John Bokma

Tunneling an API callback to development

April 24, 2017

A project I am currently working on uses a web based API for keyword research. Because results are not available right away there are two options: polling for results or providing a callback URL. Of course, the latter is more efficient. So today I looked into setting up a reverse tunnel over SSH from a virtual private server I rent to my development machine, a 2014 Mac mini.

On the development side I had written a small Perl Web Server Gateway Interface (PSGI) application based on Toby Inkster's A Simple Plack/DBI Example blog post. The small test program I wrote is similar to the one given below:

# -*- mode: cperl -*-

use strict;
use warnings;

use Plack::Request;

my $app = sub {

    my $req = 'Plack::Request'->new( shift );
    if ($req->method eq 'POST') {
        print "POST method called\n";
        my @names = qw( foo bar baz qux );
        for my $name ( @names ) {
            my $value = $req->parameters->{ $name };
            if ( defined $value ) {
                print "$name: '$value'\n";
            }
        }
    }
    else {
       print "Unauthorized access\n";
    }
    my $res = $req->new_response( 200 );
    
    return $res->finalize();
};

The API uses the POST method to callback and provide the program with result data.

Next, I used plackup to run the PSGI Perl Program. I made it listen on port 9090, a port number that I was sure about not being in use.

plackup --host 127.0.0.1 --port 9090 callback.psgi

I built the reverse tunnel to my VPS as follows:

ssh -f -N -R 9090:localhost:9090 user@example.com

Due to firewalling and configuration of the sshd daemon on the VPS this does not open port 9090 on the Internet facing side of the VPS.

Based on instructions read in nginx config for http/https proxy to localhost:3000 I added the following lines to the server entry in file virtual.conf located in /etc/nginx/conf.d:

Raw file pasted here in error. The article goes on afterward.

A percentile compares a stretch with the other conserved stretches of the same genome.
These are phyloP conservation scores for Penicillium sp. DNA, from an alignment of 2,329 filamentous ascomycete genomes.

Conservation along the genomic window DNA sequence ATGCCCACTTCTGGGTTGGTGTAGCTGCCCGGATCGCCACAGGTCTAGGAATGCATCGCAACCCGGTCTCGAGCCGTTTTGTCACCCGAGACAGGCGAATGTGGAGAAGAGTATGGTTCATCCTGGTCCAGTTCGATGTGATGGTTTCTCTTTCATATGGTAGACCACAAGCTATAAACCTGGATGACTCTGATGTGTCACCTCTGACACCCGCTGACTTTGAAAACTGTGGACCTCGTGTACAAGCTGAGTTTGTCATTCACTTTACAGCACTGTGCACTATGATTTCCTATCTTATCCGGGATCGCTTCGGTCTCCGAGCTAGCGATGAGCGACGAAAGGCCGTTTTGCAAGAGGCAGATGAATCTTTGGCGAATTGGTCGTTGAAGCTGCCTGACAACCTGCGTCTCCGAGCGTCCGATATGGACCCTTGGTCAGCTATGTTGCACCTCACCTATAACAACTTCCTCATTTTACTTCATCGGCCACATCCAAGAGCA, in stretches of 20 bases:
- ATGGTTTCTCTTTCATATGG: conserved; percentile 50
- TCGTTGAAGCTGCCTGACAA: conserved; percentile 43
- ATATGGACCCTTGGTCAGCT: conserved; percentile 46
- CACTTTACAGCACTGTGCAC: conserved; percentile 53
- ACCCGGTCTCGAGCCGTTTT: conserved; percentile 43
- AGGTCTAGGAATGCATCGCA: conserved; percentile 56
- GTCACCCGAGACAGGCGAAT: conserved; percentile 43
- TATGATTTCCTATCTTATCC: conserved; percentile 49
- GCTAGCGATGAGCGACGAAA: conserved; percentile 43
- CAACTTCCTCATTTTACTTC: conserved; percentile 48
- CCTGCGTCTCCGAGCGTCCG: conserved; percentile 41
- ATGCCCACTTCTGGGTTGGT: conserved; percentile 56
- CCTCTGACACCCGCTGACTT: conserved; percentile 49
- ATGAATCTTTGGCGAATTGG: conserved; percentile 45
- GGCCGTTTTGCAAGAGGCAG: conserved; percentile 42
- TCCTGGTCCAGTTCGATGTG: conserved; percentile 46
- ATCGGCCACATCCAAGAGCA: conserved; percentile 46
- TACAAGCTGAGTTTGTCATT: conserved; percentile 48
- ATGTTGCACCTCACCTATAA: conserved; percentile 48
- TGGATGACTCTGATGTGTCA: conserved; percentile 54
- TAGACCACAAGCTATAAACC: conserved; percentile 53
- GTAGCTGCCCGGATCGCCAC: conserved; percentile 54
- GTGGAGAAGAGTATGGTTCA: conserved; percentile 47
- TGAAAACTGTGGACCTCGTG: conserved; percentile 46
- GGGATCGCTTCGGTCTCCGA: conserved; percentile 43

server {

    :
    :
    :

    location /cb/ {
        proxy_pass          http://localhost:9090;
        proxy_set_header    Host             $host;
        proxy_set_header    X-Real-IP        $remote_addr;
        proxy_set_header    X-Forwarded-For  $proxy_add_x_forwarded_for;
        proxy_set_header    X-Client-Verify  SUCCESS;
        proxy_set_header    X-Client-DN      $ssl_client_s_dn;
        proxy_set_header    X-SSL-Subject    $ssl_client_s_dn;
        proxy_set_header    X-SSL-Issuer     $ssl_client_i_dn;
        proxy_read_timeout 1800;
        proxy_connect_timeout 1800;
    }
}

Note that this already assumes the callback URL is accessed over https which is not yet the case in my test set up. After restarting nginx I did the following tests:

curl http://127.0.0.1:9090/

Which, being a GET request and not POST, reported:

Unauthorized access

Next, I tried the POST method:

curl http://127.0.0.1:9090/ --data 'foo=3.14'

Which, as expected, reported:

POST method called
foo: '3.14'

Next, I verified that port 9090 was not directly accessible on the VPS. As expected I got a "Connection refused.":

curl http://example.com:9090/ --data 'foo=9&bar=20'
curl: (7) Failed to connect to example.com port 9090: Connection refused

Finally, I used curl to POST data to the callback URL as follows:

curl http://example.com/cb/ --data 'baz="Hello, World!"'

As expected, the output was as follows:

POST method called
baz: '"Hello, World!"'

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